Walks in Rome – Route 3
From Piazza del Popolo to Piazza di Spagna
If you are planning a shopping spree while in Rome, take this brochure with you. It will lead you on a rambling tour trough the area as renowed for its history as for its boutiques. The Spanish steps, Via Condotti, Via Frattina are three well-know shopping streets today, but they were once part of the supposedly linked to Lucius Tarquinius Priscus and Tarquin the Proud, Etruscan kings ruling Rome in the seven and sixth century B.C.. Originally much larger than its present counterpart, the rione took its name from an ancient sanctuary dedicated to god Mars and probably located in the area when it was used primary for military exercises. The northern part of the rione, nearest to Piazza del Popolo, was once covered with lush gardens and remained uninhabited at length. After that, numerous groups of foreigners moved into the area, from the Dalmatians and Illyrians who took up residence near the Ripetta Port, to the Greeks of Via del Babuino, the French Burgundly from Piazza S. Claudio to Piazza di Spagna, the Dutch in Via Margutta and the Spanish in Piazza di Spagna. Artist’s studios and antique shops have been livening the trident formed by Via Margutta, Via del Babuino, and Via del Corso since as early as the sixteenth century. Sebastiano del Piombo, Cavalier d’Arpino, Baldassare Peruzzi and Nicolas Poussin were among the many artists who lived there. The rione began undergoing its most visible alterations at the end of the last century, first in 1876 when the Tiber embankments were erected and lovely Ripetta Port, designed in 1704, was demolished. The final urban renovation took place in the 1930s, when a modern square was carved around around the Tomb of Augustus, thus resulting in the destruction of the area between Via del Corso, Via della Frezza, and Via Tomacelli and tearing a sad hole in the architectural fabric of the rione.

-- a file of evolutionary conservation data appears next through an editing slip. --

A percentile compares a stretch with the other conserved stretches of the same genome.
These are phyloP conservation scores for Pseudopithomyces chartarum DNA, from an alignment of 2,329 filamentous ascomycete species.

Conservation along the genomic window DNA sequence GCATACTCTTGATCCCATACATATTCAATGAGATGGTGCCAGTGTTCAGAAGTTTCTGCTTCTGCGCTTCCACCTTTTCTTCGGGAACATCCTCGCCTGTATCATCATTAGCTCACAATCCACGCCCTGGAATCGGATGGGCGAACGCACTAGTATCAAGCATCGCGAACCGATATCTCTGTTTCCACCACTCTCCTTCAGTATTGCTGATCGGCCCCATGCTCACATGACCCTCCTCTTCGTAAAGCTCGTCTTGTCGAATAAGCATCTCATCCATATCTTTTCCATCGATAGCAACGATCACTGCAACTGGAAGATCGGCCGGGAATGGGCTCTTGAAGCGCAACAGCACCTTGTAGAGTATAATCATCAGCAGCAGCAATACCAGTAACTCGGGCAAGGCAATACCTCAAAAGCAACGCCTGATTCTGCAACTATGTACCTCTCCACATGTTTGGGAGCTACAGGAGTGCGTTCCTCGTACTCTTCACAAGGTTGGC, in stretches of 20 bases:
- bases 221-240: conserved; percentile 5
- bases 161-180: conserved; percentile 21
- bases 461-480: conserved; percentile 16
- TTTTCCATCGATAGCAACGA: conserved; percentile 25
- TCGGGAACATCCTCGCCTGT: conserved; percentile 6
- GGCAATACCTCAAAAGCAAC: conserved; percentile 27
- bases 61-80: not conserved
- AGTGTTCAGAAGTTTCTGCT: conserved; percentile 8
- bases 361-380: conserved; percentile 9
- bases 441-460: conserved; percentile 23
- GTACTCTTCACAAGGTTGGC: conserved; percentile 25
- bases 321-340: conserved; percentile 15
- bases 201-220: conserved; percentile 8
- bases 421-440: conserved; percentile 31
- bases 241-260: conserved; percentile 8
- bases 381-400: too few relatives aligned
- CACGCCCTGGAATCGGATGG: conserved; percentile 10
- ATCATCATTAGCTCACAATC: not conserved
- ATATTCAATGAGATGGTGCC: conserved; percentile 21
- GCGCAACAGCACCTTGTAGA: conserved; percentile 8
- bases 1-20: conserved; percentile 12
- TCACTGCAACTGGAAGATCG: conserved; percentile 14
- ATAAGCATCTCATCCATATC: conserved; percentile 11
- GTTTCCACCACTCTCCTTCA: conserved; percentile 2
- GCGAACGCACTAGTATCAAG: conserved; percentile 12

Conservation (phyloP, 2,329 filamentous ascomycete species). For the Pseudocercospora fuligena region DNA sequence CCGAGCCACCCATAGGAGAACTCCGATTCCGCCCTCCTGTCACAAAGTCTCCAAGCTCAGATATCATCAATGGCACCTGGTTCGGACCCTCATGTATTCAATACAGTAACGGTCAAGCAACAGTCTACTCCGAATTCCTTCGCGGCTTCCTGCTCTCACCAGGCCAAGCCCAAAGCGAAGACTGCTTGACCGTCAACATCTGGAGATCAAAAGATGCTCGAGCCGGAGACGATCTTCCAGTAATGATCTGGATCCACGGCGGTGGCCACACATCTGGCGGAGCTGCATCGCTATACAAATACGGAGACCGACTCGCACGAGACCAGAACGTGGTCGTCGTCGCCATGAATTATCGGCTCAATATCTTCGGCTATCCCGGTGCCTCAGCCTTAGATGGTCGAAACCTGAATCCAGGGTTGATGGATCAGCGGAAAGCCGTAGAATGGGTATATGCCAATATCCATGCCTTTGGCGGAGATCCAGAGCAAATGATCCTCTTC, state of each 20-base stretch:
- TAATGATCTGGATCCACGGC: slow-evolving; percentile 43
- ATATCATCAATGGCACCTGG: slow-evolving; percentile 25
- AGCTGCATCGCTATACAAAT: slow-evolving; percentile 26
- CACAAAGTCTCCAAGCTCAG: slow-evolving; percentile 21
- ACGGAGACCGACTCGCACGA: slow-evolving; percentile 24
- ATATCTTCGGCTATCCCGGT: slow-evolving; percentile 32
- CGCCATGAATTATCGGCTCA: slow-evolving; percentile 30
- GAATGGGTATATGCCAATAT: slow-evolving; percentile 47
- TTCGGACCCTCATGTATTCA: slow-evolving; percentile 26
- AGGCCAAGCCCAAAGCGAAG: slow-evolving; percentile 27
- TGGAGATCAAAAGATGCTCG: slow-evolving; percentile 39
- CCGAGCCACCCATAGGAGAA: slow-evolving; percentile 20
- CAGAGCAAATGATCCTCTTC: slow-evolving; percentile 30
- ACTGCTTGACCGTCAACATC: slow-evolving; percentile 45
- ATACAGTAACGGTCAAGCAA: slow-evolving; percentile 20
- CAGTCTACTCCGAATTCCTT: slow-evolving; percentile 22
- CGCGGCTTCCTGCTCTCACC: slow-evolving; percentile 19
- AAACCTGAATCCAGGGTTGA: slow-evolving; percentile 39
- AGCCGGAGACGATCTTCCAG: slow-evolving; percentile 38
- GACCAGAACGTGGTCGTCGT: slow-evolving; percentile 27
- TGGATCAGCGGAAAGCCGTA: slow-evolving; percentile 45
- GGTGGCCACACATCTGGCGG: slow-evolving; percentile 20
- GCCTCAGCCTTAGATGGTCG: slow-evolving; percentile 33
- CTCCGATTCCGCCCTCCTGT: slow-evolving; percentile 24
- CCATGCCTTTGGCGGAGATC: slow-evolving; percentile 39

Porta del Popolo, Church of S.Maria del Popolo, and the twin churches S.Maria dei Miracoli and S.Maria in Montesanto , are all connected to Piazza del Popolo. Take a look at them before you begin your shopping in the streets of the centre. Walk down Via del Corso and at number 20 you will see something interesting, the house where the great German poet Goethe lived. Just opposite on the other side of the street, you can see the eighteenth century building Palazzo Rondanini which once housed a famous art collection. Continuing down the street, you can see the eighteenth century Chiesa di Gesu’ and Maria nestled among the many clothing shops. Opposite the church, the San Giacomo Hospital, one of the oldest hospitals of the city emerges. Turning right into Via Canova we’ll pass in front of the studio of the sculptor that gave the street its name, and the small church of S.Maria in Portae Paradisi. We are heading towards Piazza Augusto Imperatore at the center of which we find the tomb of the first Roman Emperor, Ottaviano Augusto. Next to this on the street along the river, one of the most beautiful examples of the Roman art can be found, the Ara Pacis. A little further on, still on Via Ripetta we can walk past the churches of S. Rocco and S.Girolamo degli Illiri. Then we reach the magnificient Palazza Borghese, which because of its strange shape ha s been nicknamed “ the cymbal”. As we are walking beside the building, if possible visiting its splendid courtyard, we can hopefully stop at the outdoor antique book and etching stands in Piazza Fontanella Borghese. Turning left once again we reach Palazzo Ruspoli. We are now heading in the direction of the heart of town, Piazza di Spagna. We are, however, taking a slight detour towards Piazza S.Lorenzo in Lucina where we find both a church with the same name built on the remains of an ancient Christian worship place, and Palazzo Fiano. Now we can finally move towards Piazza di Spagna, taking anyone of the elegant and famous streets which join the square to Via del Corso. We are now in Piazza di Spagna, one of the most beautiful sights in the world. After overcoming the initial thrill, just look around and you’ll see the superb Scalinata di Trinita’ dei Monti –the Spanish Steps-, the Barcaccia Fountain by Bernini, Palazzo Mignanelli, Palazzo di Spagna and the Immacolata Concezione column. After a rest on these famous steps of Rome or in the renowned tea room facing the square, start your trip back taking Via del Babuino, known as the antique dealer’s street. You’ll find some interesting construction which prove the presence of many artistic and foreign communities. You’ll see the Collegio Greco, the Church of S. Atanasio, and the All Saints Church. At number 87 of Via del Babuino there is the house of the architect Valadier, and the side street, Vicolo Alibert, which contained the eighteenth century Teatro delle Dame. Once you have arrived halfway down the street get your strength together, turn right, and go along the wonderful Via Margutta.